Dry Creek Redband Trout Conservation Project

In 2012, Trout Unlimited received a National Fish and Wildlife Foundation—Wells Fargo Environmental Solutions for Communities Grant to support the development of a community-based fisheries conservation project.  The goal of the project is to better understand the genetic structure, distribution, and movement of Columbia River redband trout in Dry Creek, a small tributary of the Boise River located just 15 km north of Idaho’s largest urban area, Boise.  This project is a collaborative effort among Trout Unlimited, The College of Idaho, Idaho Department of Fish and Game, private landowners, Wells Fargo, the Treasure Valley Land Trust, and community volunteers.  

In the Spring of 2012, College of Idaho students partnering with Idaho Fish and Game Biologists determined that redband trout in Dry Creek were of a pure genetic strain—i.e., their genetic integrity has not been compromised by hybridization with hatchery rainbow trout.  Genetic analyses also revealed that redband trout upstream of an artificial waterfall and road culvert were genetically distinct from downstream trout—suggesting that one or both of these structures may be serving as a barrier to redband trout dispersal.  To better understand redband trout dispersal in Dry Creek, Biomark (along with College of Idaho students and project collaborators) installed two 10’ BIO Lite in-stream PIT Tag Antenna Systems, each driven by a Biomark HPR Plus Reader and powered by a 120W portable solar system.  One antenna system was installed upstream of the supposed fish passage barriers and one antenna system downstream.  Installations occurred in May 2013.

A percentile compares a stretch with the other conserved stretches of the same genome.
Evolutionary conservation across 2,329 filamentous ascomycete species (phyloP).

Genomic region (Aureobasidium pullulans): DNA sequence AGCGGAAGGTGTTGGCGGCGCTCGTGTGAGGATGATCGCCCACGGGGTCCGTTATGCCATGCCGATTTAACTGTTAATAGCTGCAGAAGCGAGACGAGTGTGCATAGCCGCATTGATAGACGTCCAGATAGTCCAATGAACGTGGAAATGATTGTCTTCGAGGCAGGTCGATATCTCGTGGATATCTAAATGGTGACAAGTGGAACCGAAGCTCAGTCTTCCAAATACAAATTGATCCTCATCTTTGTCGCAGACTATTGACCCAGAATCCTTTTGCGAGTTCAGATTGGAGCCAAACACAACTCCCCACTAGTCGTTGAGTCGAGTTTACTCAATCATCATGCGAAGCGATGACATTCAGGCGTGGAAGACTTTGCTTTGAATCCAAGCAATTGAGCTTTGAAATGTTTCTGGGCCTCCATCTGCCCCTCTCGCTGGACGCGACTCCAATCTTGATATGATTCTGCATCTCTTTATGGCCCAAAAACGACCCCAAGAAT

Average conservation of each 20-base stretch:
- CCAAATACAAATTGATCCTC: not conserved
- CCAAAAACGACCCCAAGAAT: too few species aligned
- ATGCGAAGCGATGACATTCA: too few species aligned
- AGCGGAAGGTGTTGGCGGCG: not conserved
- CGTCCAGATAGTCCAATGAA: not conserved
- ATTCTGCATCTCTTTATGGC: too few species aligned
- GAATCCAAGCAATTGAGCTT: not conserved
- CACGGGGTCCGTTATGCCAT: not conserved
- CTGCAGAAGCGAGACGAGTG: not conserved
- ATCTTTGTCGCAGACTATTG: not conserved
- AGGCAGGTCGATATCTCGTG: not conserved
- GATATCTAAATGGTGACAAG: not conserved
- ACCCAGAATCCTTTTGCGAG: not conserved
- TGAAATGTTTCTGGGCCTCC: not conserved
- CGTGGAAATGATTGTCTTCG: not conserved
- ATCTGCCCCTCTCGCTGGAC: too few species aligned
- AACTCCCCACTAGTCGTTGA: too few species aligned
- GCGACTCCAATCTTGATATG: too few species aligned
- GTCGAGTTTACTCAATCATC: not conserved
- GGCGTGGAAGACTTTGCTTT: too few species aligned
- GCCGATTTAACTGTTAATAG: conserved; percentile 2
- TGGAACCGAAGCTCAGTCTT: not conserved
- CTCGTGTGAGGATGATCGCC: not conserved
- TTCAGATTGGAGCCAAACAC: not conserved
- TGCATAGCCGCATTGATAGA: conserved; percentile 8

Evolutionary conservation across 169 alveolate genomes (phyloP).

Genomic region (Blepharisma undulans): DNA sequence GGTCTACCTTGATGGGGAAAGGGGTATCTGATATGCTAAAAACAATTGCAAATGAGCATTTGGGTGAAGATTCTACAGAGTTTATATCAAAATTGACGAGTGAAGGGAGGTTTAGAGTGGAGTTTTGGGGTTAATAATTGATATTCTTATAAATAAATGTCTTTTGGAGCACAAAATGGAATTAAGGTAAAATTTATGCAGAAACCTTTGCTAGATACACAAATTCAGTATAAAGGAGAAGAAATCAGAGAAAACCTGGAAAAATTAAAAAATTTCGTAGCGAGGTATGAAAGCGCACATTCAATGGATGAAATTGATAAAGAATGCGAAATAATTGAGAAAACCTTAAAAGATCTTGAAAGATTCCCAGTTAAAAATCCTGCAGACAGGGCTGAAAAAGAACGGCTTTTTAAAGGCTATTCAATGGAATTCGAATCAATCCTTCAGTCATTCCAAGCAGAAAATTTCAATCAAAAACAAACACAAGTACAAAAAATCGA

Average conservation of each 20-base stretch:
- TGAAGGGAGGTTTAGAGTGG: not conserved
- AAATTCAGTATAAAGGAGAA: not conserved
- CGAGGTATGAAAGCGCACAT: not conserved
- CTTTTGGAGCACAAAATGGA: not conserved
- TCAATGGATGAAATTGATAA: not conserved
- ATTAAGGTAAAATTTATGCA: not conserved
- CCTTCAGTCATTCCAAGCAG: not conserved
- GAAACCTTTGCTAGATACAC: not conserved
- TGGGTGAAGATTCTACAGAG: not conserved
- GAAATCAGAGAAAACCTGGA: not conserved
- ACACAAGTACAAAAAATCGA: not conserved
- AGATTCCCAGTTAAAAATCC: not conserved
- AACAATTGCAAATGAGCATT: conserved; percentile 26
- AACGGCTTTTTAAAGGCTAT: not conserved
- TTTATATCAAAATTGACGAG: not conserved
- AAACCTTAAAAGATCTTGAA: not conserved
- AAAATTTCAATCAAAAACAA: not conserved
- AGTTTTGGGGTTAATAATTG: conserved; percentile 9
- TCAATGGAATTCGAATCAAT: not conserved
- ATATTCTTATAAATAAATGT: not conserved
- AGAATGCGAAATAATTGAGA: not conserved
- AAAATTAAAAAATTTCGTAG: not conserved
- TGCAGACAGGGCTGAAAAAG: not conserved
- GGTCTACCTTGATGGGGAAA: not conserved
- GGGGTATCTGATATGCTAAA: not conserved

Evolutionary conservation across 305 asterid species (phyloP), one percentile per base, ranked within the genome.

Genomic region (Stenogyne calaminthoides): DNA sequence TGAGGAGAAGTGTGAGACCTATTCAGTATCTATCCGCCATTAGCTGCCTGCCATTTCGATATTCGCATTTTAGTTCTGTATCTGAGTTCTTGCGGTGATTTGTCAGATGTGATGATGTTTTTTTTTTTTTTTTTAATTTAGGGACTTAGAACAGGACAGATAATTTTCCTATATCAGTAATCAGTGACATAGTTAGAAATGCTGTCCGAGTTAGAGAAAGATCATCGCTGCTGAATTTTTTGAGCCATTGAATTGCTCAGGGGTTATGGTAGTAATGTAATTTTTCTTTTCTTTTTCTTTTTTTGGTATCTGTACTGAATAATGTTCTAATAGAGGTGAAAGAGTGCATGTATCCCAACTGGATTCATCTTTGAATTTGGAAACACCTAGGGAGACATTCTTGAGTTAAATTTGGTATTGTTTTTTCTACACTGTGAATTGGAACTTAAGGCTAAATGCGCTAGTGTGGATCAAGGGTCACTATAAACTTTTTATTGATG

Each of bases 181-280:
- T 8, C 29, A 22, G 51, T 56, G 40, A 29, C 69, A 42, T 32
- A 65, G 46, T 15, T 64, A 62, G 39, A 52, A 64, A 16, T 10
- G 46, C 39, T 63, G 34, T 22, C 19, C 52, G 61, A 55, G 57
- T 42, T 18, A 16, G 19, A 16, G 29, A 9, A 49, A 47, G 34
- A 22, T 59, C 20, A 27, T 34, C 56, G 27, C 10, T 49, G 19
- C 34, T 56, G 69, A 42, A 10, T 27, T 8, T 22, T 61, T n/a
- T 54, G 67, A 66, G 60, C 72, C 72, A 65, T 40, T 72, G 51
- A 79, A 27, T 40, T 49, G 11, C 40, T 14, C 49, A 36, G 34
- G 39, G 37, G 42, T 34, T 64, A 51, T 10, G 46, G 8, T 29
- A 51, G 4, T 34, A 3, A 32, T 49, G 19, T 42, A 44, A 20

Biomark personnel also assisted with PIT tagging efforts and will continue to offer technical and field support over the course of this multi-year project.   To date, approximately 65 redband trout have been tagged with a goal of 400 fish to be tagged throughout the watershed by the end of June 2013.  Results from the first year of this project will form the basis of a College of Idaho student’s Biology Honors Thesis to be published In June 2014.

Project Summary

Application Description:

Impact of an artificial water fall and road culvert on the movement of Columbia River redband trout (Oncorhynchus mykiss gairdneri) in Dry Creek


Dr. Chris A. Walser, Professor of Biology, Department of Biology, The College of Idaho (cwalser@collegeofidaho.edu)


Dry Creek (near Boise, Idaho)


Adult and sub-adult Columbia River redband trout (Oncorhynchus mykiss gairdneri)—species of special concern (American Fisheries Society and all states within the historical range); sensitive species (BLM and USDA Forest Service)